Commercial Division Blog
Fraud Claim Dismissed for Failure to Allege Who Made Misrepresentation and Where, When and How it was Made
On March 12, 2019, Justice Sherwood of the New York County Commercial Division issued a decision in Q Semiconductor Inc. v. GlobalFoundries U.S. 2 LLC, 2019 NY Slip Op. 30603(U), dismissing a fraud claim for failure to plead it with particularity, explaining:
CPLR 3016 provides that where a cause of action or defense is based upon misrepresentation, fraud, mistake, willful default, breach of trust or undue influence, the circumstances constituting the wrong shall be stated in detail. Plaintiff states only generally that the representations about the maturity of the manufacturing process were made in August of 2016 by GF2. While plaintiff names two individuals with whom it had discussions about the process to be used for manufacturing, it does not claim either of those individuals made representations as to the EDMOS Process's maturity.
In Eastman Kodak Co. v Roopak Enterprises, Ltd, the First Department noted that dismissal was required for failure to plead the fraud allegations with sufficient particularity because the defendant alleged neither the time not the place of the purported misrepresentations nor which employee of the plaintiff purportedly made them.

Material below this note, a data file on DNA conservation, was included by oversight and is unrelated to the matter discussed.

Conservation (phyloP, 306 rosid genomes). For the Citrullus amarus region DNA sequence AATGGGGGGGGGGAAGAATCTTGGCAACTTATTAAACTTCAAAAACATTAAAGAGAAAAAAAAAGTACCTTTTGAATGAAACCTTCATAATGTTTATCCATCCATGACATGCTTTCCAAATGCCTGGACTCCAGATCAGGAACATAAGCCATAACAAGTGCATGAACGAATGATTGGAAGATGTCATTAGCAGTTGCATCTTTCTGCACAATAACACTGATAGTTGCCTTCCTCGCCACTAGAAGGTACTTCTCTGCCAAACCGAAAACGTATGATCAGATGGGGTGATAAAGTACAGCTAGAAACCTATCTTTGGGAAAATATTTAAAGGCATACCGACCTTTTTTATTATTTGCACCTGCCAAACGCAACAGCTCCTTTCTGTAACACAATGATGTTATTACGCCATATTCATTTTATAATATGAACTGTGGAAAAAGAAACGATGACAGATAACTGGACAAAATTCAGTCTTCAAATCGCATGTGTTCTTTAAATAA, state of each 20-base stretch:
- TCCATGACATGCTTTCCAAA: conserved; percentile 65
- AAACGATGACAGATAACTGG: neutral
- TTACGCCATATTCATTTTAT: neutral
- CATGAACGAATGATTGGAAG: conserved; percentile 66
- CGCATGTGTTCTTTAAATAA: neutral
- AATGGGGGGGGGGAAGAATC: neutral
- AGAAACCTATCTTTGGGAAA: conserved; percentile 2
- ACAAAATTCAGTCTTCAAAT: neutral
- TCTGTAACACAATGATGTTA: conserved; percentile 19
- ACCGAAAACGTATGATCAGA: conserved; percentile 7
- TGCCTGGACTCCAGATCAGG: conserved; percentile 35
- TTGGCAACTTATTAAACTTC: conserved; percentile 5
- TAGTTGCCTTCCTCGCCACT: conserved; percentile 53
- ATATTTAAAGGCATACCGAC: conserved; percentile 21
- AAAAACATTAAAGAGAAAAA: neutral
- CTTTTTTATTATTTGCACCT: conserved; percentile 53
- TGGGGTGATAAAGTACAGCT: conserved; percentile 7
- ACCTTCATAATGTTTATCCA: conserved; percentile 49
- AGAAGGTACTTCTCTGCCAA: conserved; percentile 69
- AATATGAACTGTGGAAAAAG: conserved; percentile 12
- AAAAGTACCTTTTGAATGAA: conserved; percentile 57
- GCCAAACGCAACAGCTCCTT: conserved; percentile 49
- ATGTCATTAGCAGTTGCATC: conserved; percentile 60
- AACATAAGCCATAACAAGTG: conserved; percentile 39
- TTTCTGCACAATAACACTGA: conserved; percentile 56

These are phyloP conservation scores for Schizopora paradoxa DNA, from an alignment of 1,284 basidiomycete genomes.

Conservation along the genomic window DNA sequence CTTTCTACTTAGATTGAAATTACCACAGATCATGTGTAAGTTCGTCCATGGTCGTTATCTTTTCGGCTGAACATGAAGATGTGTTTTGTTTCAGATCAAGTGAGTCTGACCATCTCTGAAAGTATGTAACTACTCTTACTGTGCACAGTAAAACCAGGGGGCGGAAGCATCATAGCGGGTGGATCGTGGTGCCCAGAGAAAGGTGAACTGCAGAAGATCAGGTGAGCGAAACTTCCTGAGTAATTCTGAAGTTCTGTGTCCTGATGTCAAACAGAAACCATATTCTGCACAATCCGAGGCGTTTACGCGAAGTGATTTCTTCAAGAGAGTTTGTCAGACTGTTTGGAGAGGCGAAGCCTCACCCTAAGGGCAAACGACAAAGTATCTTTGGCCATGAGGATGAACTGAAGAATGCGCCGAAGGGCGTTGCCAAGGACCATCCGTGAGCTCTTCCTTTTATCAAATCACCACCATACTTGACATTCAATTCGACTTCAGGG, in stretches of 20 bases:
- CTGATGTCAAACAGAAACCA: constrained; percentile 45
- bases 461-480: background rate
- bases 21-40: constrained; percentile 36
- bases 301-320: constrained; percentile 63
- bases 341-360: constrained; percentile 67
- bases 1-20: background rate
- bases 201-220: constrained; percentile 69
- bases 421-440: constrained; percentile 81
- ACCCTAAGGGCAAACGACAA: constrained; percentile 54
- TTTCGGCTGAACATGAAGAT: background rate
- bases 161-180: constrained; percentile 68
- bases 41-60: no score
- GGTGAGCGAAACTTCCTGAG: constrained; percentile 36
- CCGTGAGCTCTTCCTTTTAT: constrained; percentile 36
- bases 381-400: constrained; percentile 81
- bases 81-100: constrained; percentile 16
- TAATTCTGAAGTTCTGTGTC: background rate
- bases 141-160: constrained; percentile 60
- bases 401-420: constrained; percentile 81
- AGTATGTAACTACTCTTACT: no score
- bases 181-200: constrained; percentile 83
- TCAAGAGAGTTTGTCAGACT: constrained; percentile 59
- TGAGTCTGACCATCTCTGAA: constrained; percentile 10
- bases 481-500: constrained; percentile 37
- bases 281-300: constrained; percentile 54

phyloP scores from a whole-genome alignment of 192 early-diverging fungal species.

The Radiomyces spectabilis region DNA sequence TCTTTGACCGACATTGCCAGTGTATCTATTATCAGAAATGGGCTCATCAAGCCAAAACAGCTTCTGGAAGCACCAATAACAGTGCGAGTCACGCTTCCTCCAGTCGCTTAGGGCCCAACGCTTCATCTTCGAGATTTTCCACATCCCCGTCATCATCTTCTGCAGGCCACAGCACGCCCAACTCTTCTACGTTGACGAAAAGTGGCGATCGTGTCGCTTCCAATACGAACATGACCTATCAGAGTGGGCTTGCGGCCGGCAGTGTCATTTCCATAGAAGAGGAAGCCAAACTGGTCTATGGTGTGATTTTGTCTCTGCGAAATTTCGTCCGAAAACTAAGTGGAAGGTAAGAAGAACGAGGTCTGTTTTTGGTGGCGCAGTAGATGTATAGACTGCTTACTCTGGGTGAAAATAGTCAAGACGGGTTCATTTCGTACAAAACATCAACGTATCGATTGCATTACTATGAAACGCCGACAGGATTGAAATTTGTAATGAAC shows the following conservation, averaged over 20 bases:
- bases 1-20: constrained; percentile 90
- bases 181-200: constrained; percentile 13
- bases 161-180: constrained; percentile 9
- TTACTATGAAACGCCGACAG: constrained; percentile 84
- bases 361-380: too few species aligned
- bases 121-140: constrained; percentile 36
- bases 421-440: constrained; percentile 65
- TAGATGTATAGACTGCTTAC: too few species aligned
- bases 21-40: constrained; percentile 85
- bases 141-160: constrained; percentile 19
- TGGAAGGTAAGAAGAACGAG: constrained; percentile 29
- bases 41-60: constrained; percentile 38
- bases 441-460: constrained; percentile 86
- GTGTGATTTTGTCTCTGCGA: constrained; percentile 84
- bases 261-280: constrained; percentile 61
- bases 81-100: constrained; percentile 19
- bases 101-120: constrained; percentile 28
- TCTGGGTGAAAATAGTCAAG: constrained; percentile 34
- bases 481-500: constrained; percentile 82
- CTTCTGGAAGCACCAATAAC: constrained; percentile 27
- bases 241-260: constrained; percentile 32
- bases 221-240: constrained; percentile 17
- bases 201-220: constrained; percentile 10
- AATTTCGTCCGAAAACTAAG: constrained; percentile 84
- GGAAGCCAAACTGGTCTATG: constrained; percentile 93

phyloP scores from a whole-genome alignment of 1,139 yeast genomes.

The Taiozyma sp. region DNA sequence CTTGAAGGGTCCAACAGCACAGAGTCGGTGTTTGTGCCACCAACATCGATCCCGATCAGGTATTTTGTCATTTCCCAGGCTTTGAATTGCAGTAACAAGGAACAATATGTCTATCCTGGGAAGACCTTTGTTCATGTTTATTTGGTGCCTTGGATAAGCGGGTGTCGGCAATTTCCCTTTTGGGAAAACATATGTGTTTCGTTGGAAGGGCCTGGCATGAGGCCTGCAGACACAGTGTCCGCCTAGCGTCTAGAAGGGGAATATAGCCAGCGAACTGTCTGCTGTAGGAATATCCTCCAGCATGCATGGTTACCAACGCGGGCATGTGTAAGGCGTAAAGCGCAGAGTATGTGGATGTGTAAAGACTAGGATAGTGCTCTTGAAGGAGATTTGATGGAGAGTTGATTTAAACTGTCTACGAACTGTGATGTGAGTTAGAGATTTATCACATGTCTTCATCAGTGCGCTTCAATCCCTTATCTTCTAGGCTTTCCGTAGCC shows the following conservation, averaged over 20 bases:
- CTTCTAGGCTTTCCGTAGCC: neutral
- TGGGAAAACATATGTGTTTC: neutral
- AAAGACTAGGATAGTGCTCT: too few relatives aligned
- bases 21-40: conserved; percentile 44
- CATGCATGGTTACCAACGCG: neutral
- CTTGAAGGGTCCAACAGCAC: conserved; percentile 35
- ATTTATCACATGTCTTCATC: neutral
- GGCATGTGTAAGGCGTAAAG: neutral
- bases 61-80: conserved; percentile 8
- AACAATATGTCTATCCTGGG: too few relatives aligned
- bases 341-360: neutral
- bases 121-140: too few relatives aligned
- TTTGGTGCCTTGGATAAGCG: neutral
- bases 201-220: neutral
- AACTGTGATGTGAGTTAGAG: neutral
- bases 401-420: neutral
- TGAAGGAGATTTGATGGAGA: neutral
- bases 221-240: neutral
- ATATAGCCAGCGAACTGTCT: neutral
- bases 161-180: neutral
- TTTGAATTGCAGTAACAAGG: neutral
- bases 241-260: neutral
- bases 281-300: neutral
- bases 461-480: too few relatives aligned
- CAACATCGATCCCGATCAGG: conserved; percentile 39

Here, the allegations of the fraudulent representation are similarly vague. The person making the representation, where, how, and when are not alleged, only that GF2 made representations about the maturity of the Process. It is not specifically alleged that the representations were made in August of 2016, but instead that Q approached GF2 and began discussions at about that time. The fact that Q does business in California does not make an allegation that the representation was made in any particular place, and the fact that the Agreement was signed in Laguna Hills, CA, is irrelevant to the details of when and how the misrepresentations were made. Accordingly, this claim shall be dismissed for failure to state a claim with sufficient specificity, as required by CPLR 3016.
(Internal quotations and citations omitted).
Commercial litigation frequently involves fraud-based claims. Such claims have special pleading requirements such as the particularity requirement at issue in this decision. Contact Schlam Stone & Dolan partner John Lundin at firstname.lastname@example.org if you or a client have a question regarding a fraud-based claim.